Primary pleural angiosarcoma as a mimicker of mesothelioma: a case report
1 Department of Pathology, Wan Fang Hospital, Taipei Medical University, Taiwan
2 Division of Hematology and Medical Oncology, Department of Internal Medicine, Wan Fang Hospital, Taipei Medical University, Taiwan
3 Division of Thoracic and Cardiovascular Surgery, Department of Surgery, Wan Fang Hospital, Taipei Medical University, Taiwan
4 Department of Pathology, Taipei Medical University Hospital, Taiwan
Diagnostic Pathology 2011, 6:130 doi:10.1186/1746-1596-6-130Published: 30 December 2011
Primary pleural angiosarcoma is a rare and clinically aggressive tumor. Patients usually present with chest pain, dyspnea, hemoptysis and/or cough. Radiologic studies reveal diffuse pleural thickening and pleural effusion with or without mass lesion. The clinical and radiological features both resemble those of mesothelioma, and its definite diagnosis requires careful histologic examination. However, frequent epithelioid feature and immunoreactivity to cytokeratin in primary pleural angiosarcoma further complicate the pathologic diagnosis. The use of proper immunohistochemical stains is often needed to support endothelial differentiation in the tumor cells and to exclude metastatic carcinoma and mesothelioma. We report the case of a 49-year-old male patient with primary pleural angiosarcoma, who presented with initial hemothorax, followed by a rapid progress to an inoperable status.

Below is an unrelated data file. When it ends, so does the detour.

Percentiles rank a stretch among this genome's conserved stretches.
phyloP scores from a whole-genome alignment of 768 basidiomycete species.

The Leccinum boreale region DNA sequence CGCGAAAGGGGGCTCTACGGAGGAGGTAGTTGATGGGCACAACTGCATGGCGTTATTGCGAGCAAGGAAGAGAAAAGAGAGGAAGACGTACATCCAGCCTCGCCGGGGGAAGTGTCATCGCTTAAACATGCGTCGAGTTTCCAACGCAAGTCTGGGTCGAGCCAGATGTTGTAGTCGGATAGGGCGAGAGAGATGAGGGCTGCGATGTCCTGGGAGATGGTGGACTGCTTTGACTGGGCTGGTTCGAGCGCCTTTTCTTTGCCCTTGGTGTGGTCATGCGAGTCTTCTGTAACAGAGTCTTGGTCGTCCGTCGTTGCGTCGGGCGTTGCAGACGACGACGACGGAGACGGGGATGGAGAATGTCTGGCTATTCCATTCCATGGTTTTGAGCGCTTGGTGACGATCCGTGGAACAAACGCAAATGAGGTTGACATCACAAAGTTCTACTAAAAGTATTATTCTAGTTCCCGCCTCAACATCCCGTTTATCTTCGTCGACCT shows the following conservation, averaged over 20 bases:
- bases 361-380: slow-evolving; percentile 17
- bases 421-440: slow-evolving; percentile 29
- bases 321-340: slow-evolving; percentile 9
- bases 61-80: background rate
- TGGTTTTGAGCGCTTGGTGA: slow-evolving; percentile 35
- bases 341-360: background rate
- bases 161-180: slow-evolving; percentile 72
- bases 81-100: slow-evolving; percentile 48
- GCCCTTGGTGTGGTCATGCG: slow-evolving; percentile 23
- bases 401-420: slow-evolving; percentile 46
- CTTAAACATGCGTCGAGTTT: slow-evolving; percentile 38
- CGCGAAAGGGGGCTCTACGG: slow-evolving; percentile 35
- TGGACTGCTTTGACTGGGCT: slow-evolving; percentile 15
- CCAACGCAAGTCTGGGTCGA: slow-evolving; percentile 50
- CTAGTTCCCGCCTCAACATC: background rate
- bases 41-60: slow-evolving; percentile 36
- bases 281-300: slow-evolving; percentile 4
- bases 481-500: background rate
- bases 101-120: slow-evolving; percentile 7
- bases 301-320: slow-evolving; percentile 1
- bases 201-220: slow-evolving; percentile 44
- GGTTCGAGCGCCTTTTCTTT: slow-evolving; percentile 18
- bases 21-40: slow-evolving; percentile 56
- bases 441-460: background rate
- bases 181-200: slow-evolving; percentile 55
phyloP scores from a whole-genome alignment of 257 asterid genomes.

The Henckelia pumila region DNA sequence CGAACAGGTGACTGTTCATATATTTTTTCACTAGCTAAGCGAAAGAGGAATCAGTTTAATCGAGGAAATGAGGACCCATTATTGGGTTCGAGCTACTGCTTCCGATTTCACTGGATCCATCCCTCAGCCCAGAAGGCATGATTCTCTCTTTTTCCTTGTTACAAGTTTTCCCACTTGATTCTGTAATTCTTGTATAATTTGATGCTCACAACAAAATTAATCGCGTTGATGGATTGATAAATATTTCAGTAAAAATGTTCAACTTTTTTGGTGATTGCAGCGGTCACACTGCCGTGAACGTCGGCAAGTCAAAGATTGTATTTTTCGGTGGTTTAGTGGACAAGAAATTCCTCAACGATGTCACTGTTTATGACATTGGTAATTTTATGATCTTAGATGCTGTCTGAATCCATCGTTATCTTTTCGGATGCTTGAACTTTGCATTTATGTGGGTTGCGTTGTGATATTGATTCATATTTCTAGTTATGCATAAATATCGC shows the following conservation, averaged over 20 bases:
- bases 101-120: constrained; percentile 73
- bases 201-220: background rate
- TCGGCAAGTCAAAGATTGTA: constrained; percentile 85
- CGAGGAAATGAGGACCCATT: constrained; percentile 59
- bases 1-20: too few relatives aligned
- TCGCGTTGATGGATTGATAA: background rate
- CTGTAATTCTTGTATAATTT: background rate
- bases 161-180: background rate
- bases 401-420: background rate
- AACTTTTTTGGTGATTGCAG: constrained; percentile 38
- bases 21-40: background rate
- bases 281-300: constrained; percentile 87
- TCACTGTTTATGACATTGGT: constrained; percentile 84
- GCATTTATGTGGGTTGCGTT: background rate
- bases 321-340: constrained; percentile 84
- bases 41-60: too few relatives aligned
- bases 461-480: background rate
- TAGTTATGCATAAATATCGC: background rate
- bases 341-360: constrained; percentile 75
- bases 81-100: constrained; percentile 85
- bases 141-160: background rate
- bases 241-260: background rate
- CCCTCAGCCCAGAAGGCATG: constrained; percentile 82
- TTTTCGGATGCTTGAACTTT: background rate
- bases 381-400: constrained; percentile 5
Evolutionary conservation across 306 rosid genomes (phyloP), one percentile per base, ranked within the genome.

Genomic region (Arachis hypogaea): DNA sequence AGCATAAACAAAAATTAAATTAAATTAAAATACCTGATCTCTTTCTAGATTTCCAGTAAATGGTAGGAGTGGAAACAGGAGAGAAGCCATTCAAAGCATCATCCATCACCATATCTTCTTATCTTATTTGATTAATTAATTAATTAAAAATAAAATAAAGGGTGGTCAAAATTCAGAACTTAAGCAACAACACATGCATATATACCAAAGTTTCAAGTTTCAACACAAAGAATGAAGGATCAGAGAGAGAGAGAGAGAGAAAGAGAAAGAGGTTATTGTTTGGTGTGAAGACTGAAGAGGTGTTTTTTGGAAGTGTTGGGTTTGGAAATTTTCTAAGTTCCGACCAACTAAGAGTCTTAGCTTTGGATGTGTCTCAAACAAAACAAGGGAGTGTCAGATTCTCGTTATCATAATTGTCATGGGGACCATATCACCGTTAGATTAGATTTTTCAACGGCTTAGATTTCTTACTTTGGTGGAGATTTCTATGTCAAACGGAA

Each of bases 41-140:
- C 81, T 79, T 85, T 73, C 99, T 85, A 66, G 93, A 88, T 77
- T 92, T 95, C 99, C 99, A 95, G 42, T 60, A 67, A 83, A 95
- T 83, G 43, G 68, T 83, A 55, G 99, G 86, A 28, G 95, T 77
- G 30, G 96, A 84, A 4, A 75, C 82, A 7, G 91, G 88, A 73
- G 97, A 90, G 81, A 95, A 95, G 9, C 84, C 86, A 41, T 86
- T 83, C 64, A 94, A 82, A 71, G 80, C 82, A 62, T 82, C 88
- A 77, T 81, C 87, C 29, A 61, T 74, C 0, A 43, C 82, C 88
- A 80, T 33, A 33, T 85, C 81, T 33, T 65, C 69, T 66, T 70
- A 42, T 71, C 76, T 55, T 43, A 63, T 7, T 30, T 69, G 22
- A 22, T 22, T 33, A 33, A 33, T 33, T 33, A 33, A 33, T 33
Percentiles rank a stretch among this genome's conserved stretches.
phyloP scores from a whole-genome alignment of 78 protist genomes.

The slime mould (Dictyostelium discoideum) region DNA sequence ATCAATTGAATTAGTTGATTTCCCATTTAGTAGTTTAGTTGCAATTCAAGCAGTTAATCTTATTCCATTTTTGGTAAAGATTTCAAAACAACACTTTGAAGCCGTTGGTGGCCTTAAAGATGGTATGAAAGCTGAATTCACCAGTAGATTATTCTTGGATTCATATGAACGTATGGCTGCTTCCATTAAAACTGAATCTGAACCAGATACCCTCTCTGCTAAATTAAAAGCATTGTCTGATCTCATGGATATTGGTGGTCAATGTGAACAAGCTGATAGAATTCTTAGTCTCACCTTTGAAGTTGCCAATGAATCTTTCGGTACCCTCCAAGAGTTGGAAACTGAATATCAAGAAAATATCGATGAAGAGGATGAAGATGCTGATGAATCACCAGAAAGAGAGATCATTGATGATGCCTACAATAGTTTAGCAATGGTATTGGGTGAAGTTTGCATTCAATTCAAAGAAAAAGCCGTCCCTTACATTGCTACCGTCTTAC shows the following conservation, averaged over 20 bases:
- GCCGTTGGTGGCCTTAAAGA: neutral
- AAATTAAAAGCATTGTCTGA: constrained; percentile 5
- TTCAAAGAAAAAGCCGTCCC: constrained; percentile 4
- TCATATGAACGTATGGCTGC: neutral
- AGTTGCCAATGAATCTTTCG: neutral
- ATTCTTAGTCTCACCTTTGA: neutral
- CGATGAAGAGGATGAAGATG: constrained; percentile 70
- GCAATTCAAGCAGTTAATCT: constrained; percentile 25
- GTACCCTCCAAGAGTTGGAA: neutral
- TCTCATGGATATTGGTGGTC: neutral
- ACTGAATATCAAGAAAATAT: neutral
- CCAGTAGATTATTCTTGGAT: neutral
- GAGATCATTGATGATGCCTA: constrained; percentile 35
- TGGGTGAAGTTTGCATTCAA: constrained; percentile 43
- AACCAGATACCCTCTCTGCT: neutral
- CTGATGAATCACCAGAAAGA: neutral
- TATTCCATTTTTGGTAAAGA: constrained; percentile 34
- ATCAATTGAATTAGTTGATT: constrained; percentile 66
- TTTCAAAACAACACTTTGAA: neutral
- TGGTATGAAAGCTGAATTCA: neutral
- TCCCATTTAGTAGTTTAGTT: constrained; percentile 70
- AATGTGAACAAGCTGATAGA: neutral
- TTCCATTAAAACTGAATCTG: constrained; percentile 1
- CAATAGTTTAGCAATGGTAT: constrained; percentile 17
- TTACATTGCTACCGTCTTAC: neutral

The virtual slide(s) for this article can be found here: http://www.diagnosticpathology.diagnomx.eu/vs/1059343251633446 webcite